“Our lives begin to end the day we become silent about things that matter.” ~ Dr. Martin Luther King, Jr. (January 15, 1929 – April 4, 1968)
Dr. King was a marvelous, stirring orator and writer. He was a beautiful and flawed person, courageous and fearless.
His “I Have a Dream” speech is one of the most beautiful and powerful examples of oratory ever.
Dr. King is arguably most well known for his work on behalf of civil rights for African Americans. His methods (non-violent resistance) were opposed by some within the African American community, for example Malcolm X.
Toward the end of his life Dr. King linked the struggles for civil rights with those for peace and economic justice. When he began to speak out against the Vietnam War, many people within the African American community turned against him. Some believed he risked forfeiting gains in civil rights for African Americans by speaking out strongly against the Vietnam War. However, he refused to be silent when African American men were fighting and dying in Vietnam for their country and for the freedom of the South Vietnamese while at home African Americans were being denied the most basic civil rights and freedoms.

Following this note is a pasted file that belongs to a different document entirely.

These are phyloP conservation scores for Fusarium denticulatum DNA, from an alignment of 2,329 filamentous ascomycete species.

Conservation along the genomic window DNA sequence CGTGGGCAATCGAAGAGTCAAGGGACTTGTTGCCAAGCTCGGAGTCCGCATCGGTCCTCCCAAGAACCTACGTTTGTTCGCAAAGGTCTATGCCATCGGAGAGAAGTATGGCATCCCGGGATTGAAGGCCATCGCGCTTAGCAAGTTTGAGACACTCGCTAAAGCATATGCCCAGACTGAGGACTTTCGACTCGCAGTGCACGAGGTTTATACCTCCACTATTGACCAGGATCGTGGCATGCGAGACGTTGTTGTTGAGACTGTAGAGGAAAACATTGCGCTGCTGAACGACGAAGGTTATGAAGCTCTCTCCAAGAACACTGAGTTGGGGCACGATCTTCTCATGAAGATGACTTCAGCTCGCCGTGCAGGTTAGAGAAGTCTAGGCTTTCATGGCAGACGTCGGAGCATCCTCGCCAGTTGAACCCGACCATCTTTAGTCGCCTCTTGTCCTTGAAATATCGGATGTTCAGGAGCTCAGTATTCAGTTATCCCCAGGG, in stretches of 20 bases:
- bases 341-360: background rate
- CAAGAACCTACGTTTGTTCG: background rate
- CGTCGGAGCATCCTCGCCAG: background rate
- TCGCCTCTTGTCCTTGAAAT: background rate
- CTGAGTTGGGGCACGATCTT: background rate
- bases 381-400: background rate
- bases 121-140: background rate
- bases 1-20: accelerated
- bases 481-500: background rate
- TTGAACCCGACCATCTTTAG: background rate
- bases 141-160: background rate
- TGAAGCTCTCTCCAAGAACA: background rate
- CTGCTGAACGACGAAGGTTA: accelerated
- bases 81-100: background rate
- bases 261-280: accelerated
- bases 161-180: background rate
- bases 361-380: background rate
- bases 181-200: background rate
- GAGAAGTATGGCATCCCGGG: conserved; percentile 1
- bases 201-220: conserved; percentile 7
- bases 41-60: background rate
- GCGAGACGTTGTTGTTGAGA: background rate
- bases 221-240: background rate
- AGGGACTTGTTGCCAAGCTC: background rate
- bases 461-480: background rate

Winner of the Nobel Peace Prize in 1964, Dr. King later nominated Thich Nhat Hanh, a Vietnamese Buddhist Monk, for the Nobel Peace Prize for his work against the Vietnam War.
King was developing a comprehensive, mature view of civil and human rights as being linked inextricably to peace and economic justice. He was expanding his work in the area of jobs and economic justice when he was assassinated in Memphis, Tennessee in April 1968.
We honor Dr. King by speaking out – by not being silent – when we see that something is not right morally. How can we argue against the fulfillment and expansion of human rights for everyone?